Thanks to the design wizardry of Sou Fujimoto, Budapest will have a new crowning architectural jewel by the end of 2021: the Hungarian House of Music.
Being called a “palace of musical wonders,” the unique museum and concert hall space consists of mostly transparent walls and an organically-rounded roof perforated with dozens of holes. Trees will one day grow up from the ground floor and out of those rings, producing a beautiful synchronization between the artificial and biological elements. As Japan native Fujimoto says, the structure is an attempt to harmonize “the nature of sound and the sounds of nature.”
Part of the Liget Budapest Project, an ambitious urban initiative to revitalize the 300-acre City Park with “cultural content,” the Hungarian House of Music comprises almost 97,000 square feet and three floors.
“It is incredibly inspiring to work in one of the world’s first public parks, and the task of designing the building was especially exciting since we not only created an edifice but also brought the park experience into the building,” says Fujimoto.
The ground and second floors will be wrapped in 94 heat-insulated glass panels, some reaching as tall as 40 feet, leaving a view of the interior exposed to the outside world. The main floor will be mostly open and feature two separate music venues. A lyrical spiral staircase crescendos up to the second floor (situated within the roof construction), which itself will house a library, office space, classrooms, and an archive of Hungarian pop music.
The building’s basement level will contain a permanent “history of music” exhibit, with space for rotating music-related showcases. It also holds the hemispherical sound dome, a room for special audio projections. “In the exhibition space set up on the underground level, we use state-of-the-art technology to show that music is actually present in every moment of our lives, from the cradle to the grave,” the Liget Budapest Project website says.
The entire museum is designed not only for those with well-trained musical ears, but for children, families, teachers, students, and anyone else interested in learning more about sound.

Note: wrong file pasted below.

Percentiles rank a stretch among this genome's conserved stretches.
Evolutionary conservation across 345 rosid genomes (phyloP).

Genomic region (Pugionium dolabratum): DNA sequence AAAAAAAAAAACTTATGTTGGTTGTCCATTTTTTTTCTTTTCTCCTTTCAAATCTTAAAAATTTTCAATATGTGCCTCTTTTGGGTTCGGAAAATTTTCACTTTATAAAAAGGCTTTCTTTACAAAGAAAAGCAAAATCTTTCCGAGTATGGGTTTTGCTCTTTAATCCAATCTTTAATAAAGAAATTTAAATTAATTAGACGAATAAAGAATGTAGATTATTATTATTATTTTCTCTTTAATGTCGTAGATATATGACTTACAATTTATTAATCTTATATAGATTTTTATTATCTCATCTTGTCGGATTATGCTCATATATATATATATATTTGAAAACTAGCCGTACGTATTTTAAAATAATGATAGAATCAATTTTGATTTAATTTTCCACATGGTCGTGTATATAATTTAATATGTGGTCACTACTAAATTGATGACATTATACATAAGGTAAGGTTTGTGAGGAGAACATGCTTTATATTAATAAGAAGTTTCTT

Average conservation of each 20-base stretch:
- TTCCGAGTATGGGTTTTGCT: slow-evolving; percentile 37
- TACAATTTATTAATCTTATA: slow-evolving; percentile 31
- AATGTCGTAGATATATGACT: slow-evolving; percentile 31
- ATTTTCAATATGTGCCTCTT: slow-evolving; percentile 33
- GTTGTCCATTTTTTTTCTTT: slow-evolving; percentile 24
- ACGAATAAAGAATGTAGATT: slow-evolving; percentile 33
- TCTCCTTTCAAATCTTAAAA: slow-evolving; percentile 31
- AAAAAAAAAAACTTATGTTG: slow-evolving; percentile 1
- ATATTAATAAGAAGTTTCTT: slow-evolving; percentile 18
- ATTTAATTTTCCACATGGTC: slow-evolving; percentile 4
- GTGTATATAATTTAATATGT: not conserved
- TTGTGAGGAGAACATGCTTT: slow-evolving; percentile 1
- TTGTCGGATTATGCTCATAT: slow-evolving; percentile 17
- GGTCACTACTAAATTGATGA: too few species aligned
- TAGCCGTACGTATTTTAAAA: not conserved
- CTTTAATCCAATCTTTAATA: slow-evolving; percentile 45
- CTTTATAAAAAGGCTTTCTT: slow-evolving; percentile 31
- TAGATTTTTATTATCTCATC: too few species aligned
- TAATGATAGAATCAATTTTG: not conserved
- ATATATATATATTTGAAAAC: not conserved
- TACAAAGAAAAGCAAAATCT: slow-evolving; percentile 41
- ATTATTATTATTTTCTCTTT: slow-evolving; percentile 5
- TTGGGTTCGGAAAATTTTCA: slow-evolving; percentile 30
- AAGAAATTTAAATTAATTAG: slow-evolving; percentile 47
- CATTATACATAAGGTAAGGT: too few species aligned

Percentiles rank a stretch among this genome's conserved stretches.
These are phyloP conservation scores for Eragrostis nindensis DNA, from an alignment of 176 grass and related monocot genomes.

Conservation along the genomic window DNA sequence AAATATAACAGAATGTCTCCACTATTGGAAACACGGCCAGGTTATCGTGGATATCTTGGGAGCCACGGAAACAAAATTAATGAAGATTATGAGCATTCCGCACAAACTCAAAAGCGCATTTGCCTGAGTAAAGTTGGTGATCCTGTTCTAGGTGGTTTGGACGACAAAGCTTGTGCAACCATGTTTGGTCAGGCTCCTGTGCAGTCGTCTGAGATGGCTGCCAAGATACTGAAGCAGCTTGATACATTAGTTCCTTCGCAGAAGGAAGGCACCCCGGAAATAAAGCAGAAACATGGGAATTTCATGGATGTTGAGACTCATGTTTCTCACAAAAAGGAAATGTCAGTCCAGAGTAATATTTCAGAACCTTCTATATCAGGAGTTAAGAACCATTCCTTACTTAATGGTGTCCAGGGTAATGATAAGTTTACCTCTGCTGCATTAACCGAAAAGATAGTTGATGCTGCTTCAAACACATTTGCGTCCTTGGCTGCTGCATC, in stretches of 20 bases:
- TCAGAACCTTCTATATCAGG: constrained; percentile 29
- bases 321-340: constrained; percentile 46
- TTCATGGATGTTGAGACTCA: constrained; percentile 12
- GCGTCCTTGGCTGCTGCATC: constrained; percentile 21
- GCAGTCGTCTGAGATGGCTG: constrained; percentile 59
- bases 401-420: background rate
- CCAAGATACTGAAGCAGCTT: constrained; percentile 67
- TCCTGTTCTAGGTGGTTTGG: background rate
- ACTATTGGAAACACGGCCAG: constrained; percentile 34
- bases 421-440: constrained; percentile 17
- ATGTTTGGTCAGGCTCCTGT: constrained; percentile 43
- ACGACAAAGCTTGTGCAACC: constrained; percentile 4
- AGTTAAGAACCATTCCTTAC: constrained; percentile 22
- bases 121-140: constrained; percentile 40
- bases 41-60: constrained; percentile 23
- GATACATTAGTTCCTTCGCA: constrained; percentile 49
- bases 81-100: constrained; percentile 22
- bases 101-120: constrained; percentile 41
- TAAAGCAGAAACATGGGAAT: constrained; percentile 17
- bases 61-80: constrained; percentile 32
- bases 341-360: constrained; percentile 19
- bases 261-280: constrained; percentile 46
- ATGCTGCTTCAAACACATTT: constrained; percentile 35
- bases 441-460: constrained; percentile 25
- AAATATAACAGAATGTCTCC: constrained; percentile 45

Of the distinctive circular roof, Fujimoto says it was mean to be a “visual representation of the vibration of sound: the wave.”
“There are no right angles in the roof structure, almost no two elements that are the same,” he explains. “It is all unique and the surface is punctured by close to 100 individually designed holes for the trees of the park to emerge through.”
Fujimoto also designed melodiously functional lightwells to accommodate those living boughs. They “channel the light right down to the lowest levels, thus helping to illuminate the interiors and create a unique ambience,” he adds.
The architect also wanted to be pitch-perfect in terms of the environmental impact of his design. To that end, the building is supplied with renewable geothermic energy via 120 heat pumps installed 300 feet underground. It also employs an innovative tele-cooling system and was built using several eco-friendly construction techniques.
Fujimoto’s musical palace has already received numerous honors. In 2019, it was named the best public service architecture project by the International Property Awards. A year later, in 2020, the American Music Cities Awards bestowed the title of “Best Use of Music In Property Development/Real Estate” on the building.
The Liget Budapest Project hopes that “with its diverse offering, worthy of the musical past and present of Hungary, and its outstanding personalities, the new institution will be a harbinger and forum for the greatness of music.” The Hungarian House of Music is slated to be opened to the public before the end of 2021.